Despite what many people prefer, portraits don’t have to be taken in bright light. Renowned portrait photographer, and a personal favourite of mine, Paolo Roversi, is well known for his portraits taken in subdued light. Obvious shadows and dark backgrounds add dramatic atmosphere to his imagery.
Dramatic light can enhance a portrait by creating mood, and is often found in black and white photographs where the two tones work together to force the viewer to visually concentrate on definition and form. However, using dramatic light for portraits involves breaking the rules of even exposure, by deliberately trying to create an interplay of light and darkness on your subject.
To do this you need strong directional hard light, rather than diffused light. This is created by pointing a light source (such as a strobe studio light) straight at your subject, or by positioning your subject right next to an open window, so that certain areas of the face are lit and others fall into shadow.
Shadows can be deep shadows that completely cover the subject’s facial features in black, but this will darken the hollows of eyes and make skin tones look cold. More subtle shadows can be created by softening the shadows without removing them completely, which allows certain facial features that fall into the highlights to be accentuated over others that fall into the darker areas. You should always try and inject some light into your subject’s eyes as catchlights though, as low light portraits appear very lifeless without them.
There are a few different types of dramatic light:
1) Split Lighting
Split lighting divides your subject’s face into halves, with one side fully lit, and the other side in shadow, like in the image below. This occurs when the light source falls on the subject directly from one side only. Window light is ideal for this, when you angle your subject so that the side of their face closest to the window is illuminated over the other side.
The more contrast there is between the brightness of the light source and the darkness in the space you’re shooting in, the stronger the split will be. This type of light can be very severe and interesting features such as a bend in someone’s nose, the outline of whiskers or the lines and texture of wrinkled skin, become the main focus.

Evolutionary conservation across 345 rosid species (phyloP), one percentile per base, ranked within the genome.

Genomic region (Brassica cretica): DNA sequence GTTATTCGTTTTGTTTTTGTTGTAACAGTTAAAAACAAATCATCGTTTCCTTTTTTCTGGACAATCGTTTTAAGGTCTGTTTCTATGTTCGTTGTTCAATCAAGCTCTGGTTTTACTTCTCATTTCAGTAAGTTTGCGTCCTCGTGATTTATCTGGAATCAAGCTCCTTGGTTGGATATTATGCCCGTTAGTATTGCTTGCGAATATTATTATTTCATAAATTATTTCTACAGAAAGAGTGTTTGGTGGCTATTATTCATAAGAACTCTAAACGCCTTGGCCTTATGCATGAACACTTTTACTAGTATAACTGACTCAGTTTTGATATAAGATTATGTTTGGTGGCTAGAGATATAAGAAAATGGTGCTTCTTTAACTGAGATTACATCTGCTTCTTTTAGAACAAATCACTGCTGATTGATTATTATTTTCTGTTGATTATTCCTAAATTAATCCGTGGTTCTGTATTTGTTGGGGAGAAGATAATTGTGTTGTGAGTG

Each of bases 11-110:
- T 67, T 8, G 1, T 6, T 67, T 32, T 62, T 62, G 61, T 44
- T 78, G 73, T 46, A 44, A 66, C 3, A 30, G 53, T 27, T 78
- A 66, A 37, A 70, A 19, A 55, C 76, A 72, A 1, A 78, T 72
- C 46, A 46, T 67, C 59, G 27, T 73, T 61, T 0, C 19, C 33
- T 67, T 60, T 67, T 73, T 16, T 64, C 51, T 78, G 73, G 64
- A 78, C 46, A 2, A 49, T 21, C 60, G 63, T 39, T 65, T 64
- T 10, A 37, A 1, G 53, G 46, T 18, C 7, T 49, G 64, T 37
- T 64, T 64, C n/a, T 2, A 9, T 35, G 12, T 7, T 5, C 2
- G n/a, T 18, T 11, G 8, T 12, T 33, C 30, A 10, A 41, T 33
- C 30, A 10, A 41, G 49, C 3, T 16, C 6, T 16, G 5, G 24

2) Overhead Lighting
Overhead lighting means pointing your light source straight down onto your subject so that shadows naturally form in the sockets of the face underneath the eyes, nose and chin, like in the photo below. These shadows can help to shape and emphasise eyes, lips and cheekbones in beauty or editorial style photos, but they can be unflattering when they are so hard that they distract from the facial features you’re trying to draw attention to.
To lessen the intensity of the shadows in these sockets, using an external flash can help, but you don’t want to completely fill in the light. Make sure that the exposure is adequate, then drop your Speedlite’s power down a few stops if using manual mode, so that it’s not too bright, and fire. Often I find that just 1/8th or 1/16th power is enough to lessen the shadows of a subject that is standing at close range.
3) Backlight and partial silhouette
By placing your light source directly behind your subject in a dark room, you will create a silhouette, where the entire face is in shadow, not just certain parts of it. Of course having someone appear totally in shadow goes against the purpose of a portrait, so you need to try to ensure some of your subject’s face is lit, even if it is only a small area, like in the photo below.
You can do this by using a reflector and testing different distances at which it throws some light back onto your subject’s face without fully illuminating it. Having your subject look to the left or the right instead of directly at you will help the backlight to naturally shape their face and make some facial details visible.